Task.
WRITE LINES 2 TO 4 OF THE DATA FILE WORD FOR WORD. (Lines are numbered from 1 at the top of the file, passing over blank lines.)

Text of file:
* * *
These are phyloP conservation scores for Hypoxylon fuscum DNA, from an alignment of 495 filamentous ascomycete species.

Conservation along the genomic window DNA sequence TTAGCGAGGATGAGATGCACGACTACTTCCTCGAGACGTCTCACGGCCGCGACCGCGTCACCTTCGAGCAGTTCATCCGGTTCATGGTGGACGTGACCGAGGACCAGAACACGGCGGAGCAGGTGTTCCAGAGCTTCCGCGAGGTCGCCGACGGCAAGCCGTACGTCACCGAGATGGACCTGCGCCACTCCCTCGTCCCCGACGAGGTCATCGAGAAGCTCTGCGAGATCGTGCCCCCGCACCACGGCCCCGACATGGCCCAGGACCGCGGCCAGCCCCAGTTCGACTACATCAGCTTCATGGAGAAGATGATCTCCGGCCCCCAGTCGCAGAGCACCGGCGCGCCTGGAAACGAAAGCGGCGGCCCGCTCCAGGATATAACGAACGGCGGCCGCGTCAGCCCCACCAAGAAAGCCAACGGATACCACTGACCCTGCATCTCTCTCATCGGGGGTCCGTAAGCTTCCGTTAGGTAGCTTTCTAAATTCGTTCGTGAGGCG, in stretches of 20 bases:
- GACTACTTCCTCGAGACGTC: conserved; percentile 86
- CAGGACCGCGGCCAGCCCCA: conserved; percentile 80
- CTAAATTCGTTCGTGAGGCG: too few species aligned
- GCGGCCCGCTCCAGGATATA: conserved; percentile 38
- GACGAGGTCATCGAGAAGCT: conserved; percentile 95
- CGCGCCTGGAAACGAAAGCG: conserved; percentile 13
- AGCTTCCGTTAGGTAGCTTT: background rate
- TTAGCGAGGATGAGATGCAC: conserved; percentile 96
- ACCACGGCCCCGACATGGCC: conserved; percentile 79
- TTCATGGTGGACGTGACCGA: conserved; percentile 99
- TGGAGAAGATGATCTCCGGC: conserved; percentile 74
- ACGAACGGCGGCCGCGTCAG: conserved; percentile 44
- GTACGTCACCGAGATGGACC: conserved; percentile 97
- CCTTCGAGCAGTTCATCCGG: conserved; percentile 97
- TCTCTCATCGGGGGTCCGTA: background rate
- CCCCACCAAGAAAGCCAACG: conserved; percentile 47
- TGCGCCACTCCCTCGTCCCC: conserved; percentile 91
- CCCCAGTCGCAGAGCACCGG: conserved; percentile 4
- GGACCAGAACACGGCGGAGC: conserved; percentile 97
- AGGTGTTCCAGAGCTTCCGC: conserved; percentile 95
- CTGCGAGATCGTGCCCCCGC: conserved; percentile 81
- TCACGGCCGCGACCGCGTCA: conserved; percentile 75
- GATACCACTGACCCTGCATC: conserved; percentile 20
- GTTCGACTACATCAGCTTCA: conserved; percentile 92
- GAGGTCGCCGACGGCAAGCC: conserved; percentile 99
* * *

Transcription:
Conservation along the genomic window DNA sequence TTAGCGAGGATGAGATGCACGACTACTTCCTCGAGACGTCTCACGGCCGCGACCGCGTCACCTTCGAGCAGTTCATCCGGTTCATGGTGGACGTGACCGAGGACCAGAACACGGCGGAGCAGGTGTTCCAGAGCTTCCGCGAGGTCGCCGACGGCAAGCCGTACGTCACCGAGATGGACCTGCGCCACTCCCTCGTCCCCGACGAGGTCATCGAGAAGCTCTGCGAGATCGTGCCCCCGCACCACGGCCCCGACATGGCCCAGGACCGCGGCCAGCCCCAGTTCGACTACATCAGCTTCATGGAGAAGATGATCTCCGGCCCCCAGTCGCAGAGCACCGGCGCGCCTGGAAACGAAAGCGGCGGCCCGCTCCAGGATATAACGAACGGCGGCCGCGTCAGCCCCACCAAGAAAGCCAACGGATACCACTGACCCTGCATCTCTCTCATCGGGGGTCCGTAAGCTTCCGTTAGGTAGCTTTCTAAATTCGTTCGTGAGGCG, in stretches of 20 bases:
- GACTACTTCCTCGAGACGTC: conserved; percentile 86
- CAGGACCGCGGCCAGCCCCA: conserved; percentile 80